I’m super excited to let everyone know about a new animation called An Introduction to the Baha’i Faith by Rainn Wilson that Baha’i Blog had the pleasure of working on with our dear friends at BahaiTeachings.org, SwissVBS, and of course, actor Rainn Wilson.
When Rainn first called to chat about the idea of making an animated introduction to the Baha’i Faith, I was excited because of what was learned when Baha’i Blog made this short video about the Baha’i Faith, and because sadly, there’s still not that much out there when it comes to introductory Baha’i materials online. Seeing as how 57 percent of the world are actively online these days1, there’s definitely a need for videos like this.
Over the last year or so while working on this project, I’ve had a number of conversations with friends about what goes into making an animation about the Baha’i Faith. Here at Baha’i Blog we’re passionate about the creation of Baha’i-inspired content and exploring the processes involved, so I thought perhaps it would be a good opportunity to share a little bit about some of the considerations made, and the questions we asked ourselves, such as where to find the resources, what animation style we should use, how to write the script. After all, the goal was to create an animation that introduces the Baha’i Faith to a wide audience.
Action Through Consultation and Collaboration
This animation was the result of many months of consultation, and the collaborative efforts of Rainn Wilson, Baha’i Blog, SwissVBS, and BahaiTeachings.org. So who are these collaborators? Let me tell you:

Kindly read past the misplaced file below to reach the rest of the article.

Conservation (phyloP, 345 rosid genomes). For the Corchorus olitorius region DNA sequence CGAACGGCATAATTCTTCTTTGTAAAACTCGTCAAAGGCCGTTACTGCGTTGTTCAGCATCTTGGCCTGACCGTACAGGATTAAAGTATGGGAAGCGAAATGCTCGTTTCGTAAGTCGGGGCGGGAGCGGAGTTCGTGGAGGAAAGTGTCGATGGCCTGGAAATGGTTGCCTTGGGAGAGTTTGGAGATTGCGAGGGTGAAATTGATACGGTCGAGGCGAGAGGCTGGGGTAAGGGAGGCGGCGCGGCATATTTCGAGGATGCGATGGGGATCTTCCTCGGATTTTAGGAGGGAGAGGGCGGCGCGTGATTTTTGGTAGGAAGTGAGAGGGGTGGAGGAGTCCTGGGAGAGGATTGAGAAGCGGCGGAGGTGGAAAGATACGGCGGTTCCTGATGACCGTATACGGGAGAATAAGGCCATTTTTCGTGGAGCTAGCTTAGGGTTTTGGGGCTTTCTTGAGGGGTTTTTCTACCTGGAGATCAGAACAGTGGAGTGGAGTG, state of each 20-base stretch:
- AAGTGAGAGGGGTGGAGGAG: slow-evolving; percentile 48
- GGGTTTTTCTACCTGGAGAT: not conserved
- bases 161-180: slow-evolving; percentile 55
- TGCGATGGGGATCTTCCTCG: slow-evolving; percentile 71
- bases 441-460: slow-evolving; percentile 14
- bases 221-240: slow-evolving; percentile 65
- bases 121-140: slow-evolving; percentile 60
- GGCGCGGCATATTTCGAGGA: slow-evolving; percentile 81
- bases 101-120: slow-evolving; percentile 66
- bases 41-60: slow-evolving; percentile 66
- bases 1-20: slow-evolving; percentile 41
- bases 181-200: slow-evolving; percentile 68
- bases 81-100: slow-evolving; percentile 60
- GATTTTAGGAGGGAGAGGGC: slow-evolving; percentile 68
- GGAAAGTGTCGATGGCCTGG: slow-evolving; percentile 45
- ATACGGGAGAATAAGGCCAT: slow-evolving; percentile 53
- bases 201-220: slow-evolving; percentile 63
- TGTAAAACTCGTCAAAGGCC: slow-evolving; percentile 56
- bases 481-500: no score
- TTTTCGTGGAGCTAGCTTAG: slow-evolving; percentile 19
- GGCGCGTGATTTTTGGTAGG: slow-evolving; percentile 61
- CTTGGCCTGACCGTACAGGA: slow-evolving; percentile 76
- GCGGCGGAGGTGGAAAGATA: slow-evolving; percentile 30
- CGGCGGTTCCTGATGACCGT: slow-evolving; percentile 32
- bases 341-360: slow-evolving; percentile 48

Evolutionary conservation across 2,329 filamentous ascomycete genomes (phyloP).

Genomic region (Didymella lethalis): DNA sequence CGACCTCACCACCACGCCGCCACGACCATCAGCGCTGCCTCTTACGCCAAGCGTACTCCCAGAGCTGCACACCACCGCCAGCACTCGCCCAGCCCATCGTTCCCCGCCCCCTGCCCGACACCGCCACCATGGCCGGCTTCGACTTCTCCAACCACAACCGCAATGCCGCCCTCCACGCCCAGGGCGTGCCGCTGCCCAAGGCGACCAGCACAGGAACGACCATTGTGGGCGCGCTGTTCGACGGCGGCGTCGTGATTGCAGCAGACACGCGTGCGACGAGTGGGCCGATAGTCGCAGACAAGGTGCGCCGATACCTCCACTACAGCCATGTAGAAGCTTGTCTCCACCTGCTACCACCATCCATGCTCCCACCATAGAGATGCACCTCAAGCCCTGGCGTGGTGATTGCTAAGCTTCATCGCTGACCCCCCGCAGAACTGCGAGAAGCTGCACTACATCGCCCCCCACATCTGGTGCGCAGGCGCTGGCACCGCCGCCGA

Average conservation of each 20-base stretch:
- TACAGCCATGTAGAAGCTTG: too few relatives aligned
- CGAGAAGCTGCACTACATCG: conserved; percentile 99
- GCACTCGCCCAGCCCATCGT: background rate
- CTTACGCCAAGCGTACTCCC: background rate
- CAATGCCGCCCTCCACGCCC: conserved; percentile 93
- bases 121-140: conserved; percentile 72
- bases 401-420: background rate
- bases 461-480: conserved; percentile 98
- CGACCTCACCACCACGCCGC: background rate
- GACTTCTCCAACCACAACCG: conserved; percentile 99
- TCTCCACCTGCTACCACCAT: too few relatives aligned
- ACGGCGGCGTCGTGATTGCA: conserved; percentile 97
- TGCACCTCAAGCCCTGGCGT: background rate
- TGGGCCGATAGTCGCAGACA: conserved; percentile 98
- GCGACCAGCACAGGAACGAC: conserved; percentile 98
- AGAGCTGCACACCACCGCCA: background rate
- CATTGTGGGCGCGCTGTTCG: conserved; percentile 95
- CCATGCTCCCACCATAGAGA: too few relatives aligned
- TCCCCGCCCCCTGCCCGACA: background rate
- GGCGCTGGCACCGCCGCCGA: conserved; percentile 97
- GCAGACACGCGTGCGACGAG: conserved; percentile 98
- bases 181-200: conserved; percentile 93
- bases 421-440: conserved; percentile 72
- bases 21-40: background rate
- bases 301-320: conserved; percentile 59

Rainn Wilson is an actor, a Baha’i, and a dear friend, who’s passionate about the Baha’i Faith and service to humanity. He and his wife Holiday, co-founded a not-for-profit called LIDE, which focuses on the education of girls in Haiti. Rainn and I have worked on several projects together, and we even have our own podcast series on Baha’i Blog called the Baha’i Blogcast with Rainn Wilson, so check it out when you get a chance.
SwissVBS is an e-learning company based in Toronto, Canada, and you may have seen their beautiful animated works in the recent film commissioned by the Universal House of Justice called Dawn of the Light.
Hopefully, you’re all familiar with our friends BahaiTeachings.org, a content-rich website from the United States, full of articles, videos, and podcasts all relating to the Baha’i Faith.